A TSONGA TAPA 'TREE BARK' CLOTH

 

Tsonga tribe, South Africa, before 1970

The cloth, made from the fig tree (Ficus natalensis), decorated with geometric motifs in a chequered pattern. 

L. 143 x H. 184 cm

Provenance:
Collection Hans van Drumpt (1939-2015), painter and collector of African and Indonesian art, living in Maastricht, who visited South-Africa often in the 1980s, to particularly collect Ndebele beadwork (see Uit Verre Streken, November 2015, no. 14)

Note:
Tapa supposedly is the oldest way of making cloth but due to its nature, fragments of tapa earlier than the (end) of the 19th century have hardly survived. Tapa’s were made in well-wooded areas in Africa, South East Asia, Japan and America, of the bark of trees, soaked in water to soften it and then beaten against a flattened log with a hardwood beater. This process felts the bark, giving it strength and flexibility, and more than doubles its width. The strips were then pasted together with arrowroot to form a large cloth and painted with the sap of certain trees, which stain them black or brown. Under the influence of sunlight, the bark of the African fig tree turns into a rich reddish brown. 

More information:
 

  • Pule, J and Thomas, N "Hiapo", past and present in Niuean Barkcloth" Dunedin, University of Otago Press, 2005.

  • Arkinstall, Patricia Lorraine, “A study of bark cloth from Hawaii, Samoa, Tonga and Fiji, An exploration of the regional development of distinctive styles of bark cloth and its relationship to other cultural factors”, Ithaca, N.Y., 1966.

  • Brigham, William Tufts, “Ka hana kapa, making of bark-cloth in Hawaii”, Honolulu, Bishop Museum Press, 1911.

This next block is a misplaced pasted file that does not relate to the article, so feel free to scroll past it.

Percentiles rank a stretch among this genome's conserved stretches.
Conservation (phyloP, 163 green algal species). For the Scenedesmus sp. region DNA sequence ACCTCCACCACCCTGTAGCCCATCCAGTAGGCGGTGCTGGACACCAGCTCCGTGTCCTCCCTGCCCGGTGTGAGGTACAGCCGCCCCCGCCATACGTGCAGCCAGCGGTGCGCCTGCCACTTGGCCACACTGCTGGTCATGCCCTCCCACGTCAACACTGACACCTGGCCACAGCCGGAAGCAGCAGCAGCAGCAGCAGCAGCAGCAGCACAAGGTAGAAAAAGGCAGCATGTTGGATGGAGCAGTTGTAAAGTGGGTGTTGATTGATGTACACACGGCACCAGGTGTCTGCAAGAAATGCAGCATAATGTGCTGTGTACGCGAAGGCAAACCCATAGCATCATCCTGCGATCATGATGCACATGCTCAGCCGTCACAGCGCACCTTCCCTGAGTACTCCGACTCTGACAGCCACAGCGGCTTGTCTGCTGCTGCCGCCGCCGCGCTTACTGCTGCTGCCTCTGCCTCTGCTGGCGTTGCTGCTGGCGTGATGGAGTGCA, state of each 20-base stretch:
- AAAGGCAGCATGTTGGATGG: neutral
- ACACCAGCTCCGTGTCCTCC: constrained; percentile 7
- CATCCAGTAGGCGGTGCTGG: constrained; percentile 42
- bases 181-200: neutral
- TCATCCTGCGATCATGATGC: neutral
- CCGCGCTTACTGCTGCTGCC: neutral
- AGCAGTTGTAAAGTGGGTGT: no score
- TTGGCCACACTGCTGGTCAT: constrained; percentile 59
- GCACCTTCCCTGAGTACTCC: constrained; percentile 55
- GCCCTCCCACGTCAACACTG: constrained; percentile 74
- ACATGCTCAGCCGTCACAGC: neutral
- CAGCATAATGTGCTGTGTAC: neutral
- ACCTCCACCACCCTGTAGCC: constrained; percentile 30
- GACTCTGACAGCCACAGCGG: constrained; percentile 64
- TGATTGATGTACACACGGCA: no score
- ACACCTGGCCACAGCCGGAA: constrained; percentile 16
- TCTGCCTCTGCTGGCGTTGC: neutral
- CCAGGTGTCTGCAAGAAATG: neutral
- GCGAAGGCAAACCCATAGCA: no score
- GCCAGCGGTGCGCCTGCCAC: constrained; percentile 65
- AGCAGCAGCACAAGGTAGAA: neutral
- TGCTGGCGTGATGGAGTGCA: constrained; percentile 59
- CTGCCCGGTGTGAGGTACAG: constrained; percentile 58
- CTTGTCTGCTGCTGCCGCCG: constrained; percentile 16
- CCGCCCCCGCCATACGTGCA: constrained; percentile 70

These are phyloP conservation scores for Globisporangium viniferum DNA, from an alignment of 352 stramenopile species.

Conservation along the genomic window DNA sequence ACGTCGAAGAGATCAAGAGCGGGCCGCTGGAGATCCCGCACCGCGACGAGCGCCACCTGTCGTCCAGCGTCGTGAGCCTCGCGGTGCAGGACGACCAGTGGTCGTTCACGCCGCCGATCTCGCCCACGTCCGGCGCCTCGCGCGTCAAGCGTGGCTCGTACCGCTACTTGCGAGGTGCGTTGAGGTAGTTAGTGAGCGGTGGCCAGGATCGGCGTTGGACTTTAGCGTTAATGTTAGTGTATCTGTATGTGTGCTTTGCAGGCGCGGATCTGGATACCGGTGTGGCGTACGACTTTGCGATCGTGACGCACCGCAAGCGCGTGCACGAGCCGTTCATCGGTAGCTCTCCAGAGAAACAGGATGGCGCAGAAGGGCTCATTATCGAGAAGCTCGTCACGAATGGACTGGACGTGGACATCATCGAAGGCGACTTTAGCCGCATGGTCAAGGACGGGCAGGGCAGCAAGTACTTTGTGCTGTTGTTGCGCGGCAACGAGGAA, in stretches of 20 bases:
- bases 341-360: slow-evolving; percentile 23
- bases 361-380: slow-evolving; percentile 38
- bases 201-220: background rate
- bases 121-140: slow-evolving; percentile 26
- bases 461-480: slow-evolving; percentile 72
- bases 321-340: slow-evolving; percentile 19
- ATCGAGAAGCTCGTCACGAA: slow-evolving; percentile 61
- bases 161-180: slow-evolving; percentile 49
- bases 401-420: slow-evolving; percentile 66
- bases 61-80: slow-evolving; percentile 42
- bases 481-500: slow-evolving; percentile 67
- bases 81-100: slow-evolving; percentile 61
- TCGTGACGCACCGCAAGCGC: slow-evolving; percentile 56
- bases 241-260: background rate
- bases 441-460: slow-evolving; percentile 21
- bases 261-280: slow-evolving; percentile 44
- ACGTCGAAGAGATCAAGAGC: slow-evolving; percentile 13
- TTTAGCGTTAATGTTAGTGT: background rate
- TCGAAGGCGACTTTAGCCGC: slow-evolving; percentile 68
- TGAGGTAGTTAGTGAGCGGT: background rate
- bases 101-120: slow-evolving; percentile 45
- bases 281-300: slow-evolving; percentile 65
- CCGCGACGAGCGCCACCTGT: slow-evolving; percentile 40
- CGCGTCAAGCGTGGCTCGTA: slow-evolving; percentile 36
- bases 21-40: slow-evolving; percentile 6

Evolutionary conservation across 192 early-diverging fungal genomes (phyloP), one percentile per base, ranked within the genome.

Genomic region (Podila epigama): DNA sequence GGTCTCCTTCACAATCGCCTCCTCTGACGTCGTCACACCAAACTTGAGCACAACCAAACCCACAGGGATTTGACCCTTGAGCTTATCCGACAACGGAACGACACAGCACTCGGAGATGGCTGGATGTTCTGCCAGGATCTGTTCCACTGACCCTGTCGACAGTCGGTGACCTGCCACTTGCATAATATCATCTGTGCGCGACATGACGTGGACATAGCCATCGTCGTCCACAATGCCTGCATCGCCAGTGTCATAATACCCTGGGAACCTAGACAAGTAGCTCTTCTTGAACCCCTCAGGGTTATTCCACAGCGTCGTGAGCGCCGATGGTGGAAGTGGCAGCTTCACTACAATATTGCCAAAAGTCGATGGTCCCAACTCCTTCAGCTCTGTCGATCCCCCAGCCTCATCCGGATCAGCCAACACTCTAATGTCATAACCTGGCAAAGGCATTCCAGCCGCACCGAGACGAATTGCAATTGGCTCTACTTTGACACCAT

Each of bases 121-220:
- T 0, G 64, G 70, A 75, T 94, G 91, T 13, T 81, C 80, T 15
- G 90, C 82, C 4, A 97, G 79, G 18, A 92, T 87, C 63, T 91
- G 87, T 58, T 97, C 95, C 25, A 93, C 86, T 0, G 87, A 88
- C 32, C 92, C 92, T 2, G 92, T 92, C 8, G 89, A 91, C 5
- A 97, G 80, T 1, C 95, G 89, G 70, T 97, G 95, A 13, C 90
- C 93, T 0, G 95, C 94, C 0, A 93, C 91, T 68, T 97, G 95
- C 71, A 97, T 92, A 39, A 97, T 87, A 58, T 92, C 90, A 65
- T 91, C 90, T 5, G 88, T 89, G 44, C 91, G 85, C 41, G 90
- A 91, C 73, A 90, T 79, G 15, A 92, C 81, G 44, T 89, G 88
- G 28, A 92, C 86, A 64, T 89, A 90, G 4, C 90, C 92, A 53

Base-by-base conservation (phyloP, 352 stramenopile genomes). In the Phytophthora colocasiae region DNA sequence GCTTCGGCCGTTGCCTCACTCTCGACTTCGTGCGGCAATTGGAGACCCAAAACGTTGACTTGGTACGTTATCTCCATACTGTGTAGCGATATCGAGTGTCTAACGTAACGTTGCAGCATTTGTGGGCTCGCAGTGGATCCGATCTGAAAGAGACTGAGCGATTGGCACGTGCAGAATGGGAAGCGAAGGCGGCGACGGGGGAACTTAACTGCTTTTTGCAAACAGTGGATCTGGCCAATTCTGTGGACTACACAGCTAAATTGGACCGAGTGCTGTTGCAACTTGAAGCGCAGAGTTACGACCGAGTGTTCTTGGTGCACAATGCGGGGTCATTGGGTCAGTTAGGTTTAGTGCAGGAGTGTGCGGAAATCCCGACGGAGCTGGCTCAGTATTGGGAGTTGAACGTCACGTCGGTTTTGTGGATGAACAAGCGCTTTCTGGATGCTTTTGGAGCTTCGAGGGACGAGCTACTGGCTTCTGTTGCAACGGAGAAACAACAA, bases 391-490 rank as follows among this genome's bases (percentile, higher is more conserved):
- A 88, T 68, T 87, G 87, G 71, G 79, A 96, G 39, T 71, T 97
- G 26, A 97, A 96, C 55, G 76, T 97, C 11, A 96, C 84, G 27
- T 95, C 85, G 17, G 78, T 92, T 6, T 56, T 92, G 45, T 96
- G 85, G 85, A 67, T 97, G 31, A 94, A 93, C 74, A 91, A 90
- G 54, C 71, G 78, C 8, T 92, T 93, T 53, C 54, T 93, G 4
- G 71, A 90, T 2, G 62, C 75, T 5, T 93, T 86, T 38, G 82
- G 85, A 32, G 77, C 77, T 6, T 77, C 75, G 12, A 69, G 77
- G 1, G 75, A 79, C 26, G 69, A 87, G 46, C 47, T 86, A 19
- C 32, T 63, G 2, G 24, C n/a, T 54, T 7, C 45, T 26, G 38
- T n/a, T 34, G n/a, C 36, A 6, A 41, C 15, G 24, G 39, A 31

• ʻI.F. Helu; Critical essays: Cultural perspectives from the Southseas; 1999

  • Kaeppler, Adrienne Lois, “The fabrics of Hawaii (bark cloth)”, Leigh-on-Sea, F. Lewis, 1975.

  • Leonard, Anne, and Terrell, John, "Patterns of Paradise: The styles and significance of bark cloth around the world", Field Museum of Natural History, Chicago USA, 1980.

  • Neich, Roger and Pendergrast, Mick, "Pacific Tapa", University of Hawai'i Press, Honolulu, 1997.

  • Winter, Joan G., "Talking Tapa: Pasifika Bark Cloth in Queensland", Keeaira Press, Southport QLD, 2009.

  • Aldridge, Richard and Hamson, Michael, "Art of the Massim & Collingwood Bay", Michael Hamson, Palos Verdes, CA, 2009.

  • Meyer, Anthony J. P., "Les Tapa funéraires des Nakanai de Nouvelle-Bretagne (The funerary tapa-cloths of the Nakanai from New Britain)", Series: Océanie-Oceania No. 11.", Galerie Meyer, Paris 1992

  • Kooijman, Simon, "Ornamented bark-cloth in Indonesia", Series: Mededelingen van het Rijksmuseum voor Volkenkunde, Leiden, No. 16. Leiden, E. J. Brill, 1963.

  • Meurant, Georges, and Thompson, Robert Farris, "Mbuti Design: Paintings by Pygmy Women of the Ituri Forest", Thames & Hudson, 1996.

  • Wright, Margot, "Barkcloth: Aspects of Preparation, Use, Deterioration, Conservation and Display (Conservators of Ethnographic Artefacts)", Archetype Books, 2001.

  • Richards, Rhys, "Not Quite Extinct: Melanesian Barkcloth ('Tapa') from Western Solomon Islands", Paremata Press, 2005.

  • Goldman, Irving, "The Cubeo: Indians of the Northwest Amazon", University of Illinois Press, 1979.

  • Arbeit, Wendy, "Tapa in Tonga", University of Hawaii Press, Honolulu, 1995.

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